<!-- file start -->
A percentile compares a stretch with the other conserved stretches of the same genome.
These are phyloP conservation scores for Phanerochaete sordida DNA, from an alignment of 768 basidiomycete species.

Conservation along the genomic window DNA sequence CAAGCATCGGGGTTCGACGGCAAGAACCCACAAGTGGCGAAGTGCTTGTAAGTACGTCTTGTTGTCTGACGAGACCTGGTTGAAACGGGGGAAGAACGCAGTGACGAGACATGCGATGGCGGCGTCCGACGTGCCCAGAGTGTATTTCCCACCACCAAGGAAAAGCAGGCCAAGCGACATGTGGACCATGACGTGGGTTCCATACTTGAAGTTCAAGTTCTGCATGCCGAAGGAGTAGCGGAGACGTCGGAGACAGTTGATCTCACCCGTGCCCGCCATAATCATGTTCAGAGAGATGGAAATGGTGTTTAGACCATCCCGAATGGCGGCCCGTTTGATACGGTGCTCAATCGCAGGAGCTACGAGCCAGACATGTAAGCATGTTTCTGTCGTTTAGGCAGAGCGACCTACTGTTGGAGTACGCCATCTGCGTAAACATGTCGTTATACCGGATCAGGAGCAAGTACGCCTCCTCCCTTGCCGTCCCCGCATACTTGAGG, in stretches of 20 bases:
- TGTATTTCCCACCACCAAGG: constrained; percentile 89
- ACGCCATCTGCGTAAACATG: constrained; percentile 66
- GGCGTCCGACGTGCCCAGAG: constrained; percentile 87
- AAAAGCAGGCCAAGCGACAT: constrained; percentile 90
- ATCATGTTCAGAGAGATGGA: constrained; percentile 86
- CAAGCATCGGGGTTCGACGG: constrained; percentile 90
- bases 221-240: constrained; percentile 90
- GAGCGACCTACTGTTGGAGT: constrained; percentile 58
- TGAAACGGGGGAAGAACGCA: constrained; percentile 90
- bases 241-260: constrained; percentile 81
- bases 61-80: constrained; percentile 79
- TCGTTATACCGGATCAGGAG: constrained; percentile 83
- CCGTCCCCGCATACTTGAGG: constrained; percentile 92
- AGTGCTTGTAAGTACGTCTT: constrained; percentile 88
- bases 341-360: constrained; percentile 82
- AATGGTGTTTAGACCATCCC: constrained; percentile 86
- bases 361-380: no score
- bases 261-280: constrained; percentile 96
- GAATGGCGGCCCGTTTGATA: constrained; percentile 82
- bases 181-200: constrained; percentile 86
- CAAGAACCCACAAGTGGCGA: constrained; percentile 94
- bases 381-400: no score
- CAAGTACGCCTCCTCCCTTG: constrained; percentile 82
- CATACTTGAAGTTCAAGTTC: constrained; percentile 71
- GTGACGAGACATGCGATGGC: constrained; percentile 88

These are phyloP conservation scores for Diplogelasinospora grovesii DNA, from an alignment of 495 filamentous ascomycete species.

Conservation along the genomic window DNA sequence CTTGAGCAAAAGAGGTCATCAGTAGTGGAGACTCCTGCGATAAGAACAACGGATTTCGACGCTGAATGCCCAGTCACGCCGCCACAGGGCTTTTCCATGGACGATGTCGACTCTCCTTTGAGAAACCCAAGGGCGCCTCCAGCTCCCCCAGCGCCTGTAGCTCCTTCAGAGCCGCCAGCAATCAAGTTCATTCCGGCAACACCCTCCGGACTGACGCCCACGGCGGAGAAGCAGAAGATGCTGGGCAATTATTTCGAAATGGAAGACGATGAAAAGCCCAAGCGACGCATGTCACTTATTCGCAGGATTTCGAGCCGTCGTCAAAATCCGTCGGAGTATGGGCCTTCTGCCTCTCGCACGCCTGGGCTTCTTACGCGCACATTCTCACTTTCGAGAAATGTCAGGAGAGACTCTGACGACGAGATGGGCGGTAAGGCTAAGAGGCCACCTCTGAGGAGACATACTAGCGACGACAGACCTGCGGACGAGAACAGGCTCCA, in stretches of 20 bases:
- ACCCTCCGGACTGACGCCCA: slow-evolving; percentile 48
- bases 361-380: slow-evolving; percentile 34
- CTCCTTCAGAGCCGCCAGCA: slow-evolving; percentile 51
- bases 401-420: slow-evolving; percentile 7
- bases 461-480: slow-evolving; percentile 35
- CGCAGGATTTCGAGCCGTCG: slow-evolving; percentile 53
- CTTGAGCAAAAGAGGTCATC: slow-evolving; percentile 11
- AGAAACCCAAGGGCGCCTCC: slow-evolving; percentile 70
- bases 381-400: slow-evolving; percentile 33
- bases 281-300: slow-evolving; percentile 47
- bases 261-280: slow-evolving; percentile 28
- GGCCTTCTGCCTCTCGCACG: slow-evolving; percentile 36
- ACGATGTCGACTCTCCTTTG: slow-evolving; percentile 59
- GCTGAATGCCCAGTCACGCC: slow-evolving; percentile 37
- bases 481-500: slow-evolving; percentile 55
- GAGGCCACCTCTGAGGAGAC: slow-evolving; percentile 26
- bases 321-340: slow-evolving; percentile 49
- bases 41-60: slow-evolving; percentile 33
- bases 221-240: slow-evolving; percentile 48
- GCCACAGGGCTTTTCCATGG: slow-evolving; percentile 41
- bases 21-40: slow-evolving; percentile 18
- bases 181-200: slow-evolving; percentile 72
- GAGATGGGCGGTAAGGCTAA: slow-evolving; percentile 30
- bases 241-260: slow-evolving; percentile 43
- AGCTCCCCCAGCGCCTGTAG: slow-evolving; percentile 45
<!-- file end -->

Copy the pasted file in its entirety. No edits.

A percentile compares a stretch with the other conserved stretches of the same genome.
These are phyloP conservation scores for Phanerochaete sordida DNA, from an alignment of 768 basidiomycete species.

Conservation along the genomic window DNA sequence CAAGCATCGGGGTTCGACGGCAAGAACCCACAAGTGGCGAAGTGCTTGTAAGTACGTCTTGTTGTCTGACGAGACCTGGTTGAAACGGGGGAAGAACGCAGTGACGAGACATGCGATGGCGGCGTCCGACGTGCCCAGAGTGTATTTCCCACCACCAAGGAAAAGCAGGCCAAGCGACATGTGGACCATGACGTGGGTTCCATACTTGAAGTTCAAGTTCTGCATGCCGAAGGAGTAGCGGAGACGTCGGAGACAGTTGATCTCACCCGTGCCCGCCATAATCATGTTCAGAGAGATGGAAATGGTGTTTAGACCATCCCGAATGGCGGCCCGTTTGATACGGTGCTCAATCGCAGGAGCTACGAGCCAGACATGTAAGCATGTTTCTGTCGTTTAGGCAGAGCGACCTACTGTTGGAGTACGCCATCTGCGTAAACATGTCGTTATACCGGATCAGGAGCAAGTACGCCTCCTCCCTTGCCGTCCCCGCATACTTGAGG, in stretches of 20 bases:
- TGTATTTCCCACCACCAAGG: constrained; percentile 89
- ACGCCATCTGCGTAAACATG: constrained; percentile 66
- GGCGTCCGACGTGCCCAGAG: constrained; percentile 87
- AAAAGCAGGCCAAGCGACAT: constrained; percentile 90
- ATCATGTTCAGAGAGATGGA: constrained; percentile 86
- CAAGCATCGGGGTTCGACGG: constrained; percentile 90
- bases 221-240: constrained; percentile 90
- GAGCGACCTACTGTTGGAGT: constrained; percentile 58
- TGAAACGGGGGAAGAACGCA: constrained; percentile 90
- bases 241-260: constrained; percentile 81
- bases 61-80: constrained; percentile 79
- TCGTTATACCGGATCAGGAG: constrained; percentile 83
- CCGTCCCCGCATACTTGAGG: constrained; percentile 92
- AGTGCTTGTAAGTACGTCTT: constrained; percentile 88
- bases 341-360: constrained; percentile 82
- AATGGTGTTTAGACCATCCC: constrained; percentile 86
- bases 361-380: no score
- bases 261-280: constrained; percentile 96
- GAATGGCGGCCCGTTTGATA: constrained; percentile 82
- bases 181-200: constrained; percentile 86
- CAAGAACCCACAAGTGGCGA: constrained; percentile 94
- bases 381-400: no score
- CAAGTACGCCTCCTCCCTTG: constrained; percentile 82
- CATACTTGAAGTTCAAGTTC: constrained; percentile 71
- GTGACGAGACATGCGATGGC: constrained; percentile 88

These are phyloP conservation scores for Diplogelasinospora grovesii DNA, from an alignment of 495 filamentous ascomycete species.

Conservation along the genomic window DNA sequence CTTGAGCAAAAGAGGTCATCAGTAGTGGAGACTCCTGCGATAAGAACAACGGATTTCGACGCTGAATGCCCAGTCACGCCGCCACAGGGCTTTTCCATGGACGATGTCGACTCTCCTTTGAGAAACCCAAGGGCGCCTCCAGCTCCCCCAGCGCCTGTAGCTCCTTCAGAGCCGCCAGCAATCAAGTTCATTCCGGCAACACCCTCCGGACTGACGCCCACGGCGGAGAAGCAGAAGATGCTGGGCAATTATTTCGAAATGGAAGACGATGAAAAGCCCAAGCGACGCATGTCACTTATTCGCAGGATTTCGAGCCGTCGTCAAAATCCGTCGGAGTATGGGCCTTCTGCCTCTCGCACGCCTGGGCTTCTTACGCGCACATTCTCACTTTCGAGAAATGTCAGGAGAGACTCTGACGACGAGATGGGCGGTAAGGCTAAGAGGCCACCTCTGAGGAGACATACTAGCGACGACAGACCTGCGGACGAGAACAGGCTCCA, in stretches of 20 bases:
- ACCCTCCGGACTGACGCCCA: slow-evolving; percentile 48
- bases 361-380: slow-evolving; percentile 34
- CTCCTTCAGAGCCGCCAGCA: slow-evolving; percentile 51
- bases 401-420: slow-evolving; percentile 7
- bases 461-480: slow-evolving; percentile 35
- CGCAGGATTTCGAGCCGTCG: slow-evolving; percentile 53
- CTTGAGCAAAAGAGGTCATC: slow-evolving; percentile 11
- AGAAACCCAAGGGCGCCTCC: slow-evolving; percentile 70
- bases 381-400: slow-evolving; percentile 33
- bases 281-300: slow-evolving; percentile 47
- bases 261-280: slow-evolving; percentile 28
- GGCCTTCTGCCTCTCGCACG: slow-evolving; percentile 36
- ACGATGTCGACTCTCCTTTG: slow-evolving; percentile 59
- GCTGAATGCCCAGTCACGCC: slow-evolving; percentile 37
- bases 481-500: slow-evolving; percentile 55
- GAGGCCACCTCTGAGGAGAC: slow-evolving; percentile 26
- bases 321-340: slow-evolving; percentile 49
- bases 41-60: slow-evolving; percentile 33
- bases 221-240: slow-evolving; percentile 48
- GCCACAGGGCTTTTCCATGG: slow-evolving; percentile 41
- bases 21-40: slow-evolving; percentile 18
- bases 181-200: slow-evolving; percentile 72
- GAGATGGGCGGTAAGGCTAA: slow-evolving; percentile 30
- bases 241-260: slow-evolving; percentile 43
- AGCTCCCCCAGCGCCTGTAG: slow-evolving; percentile 45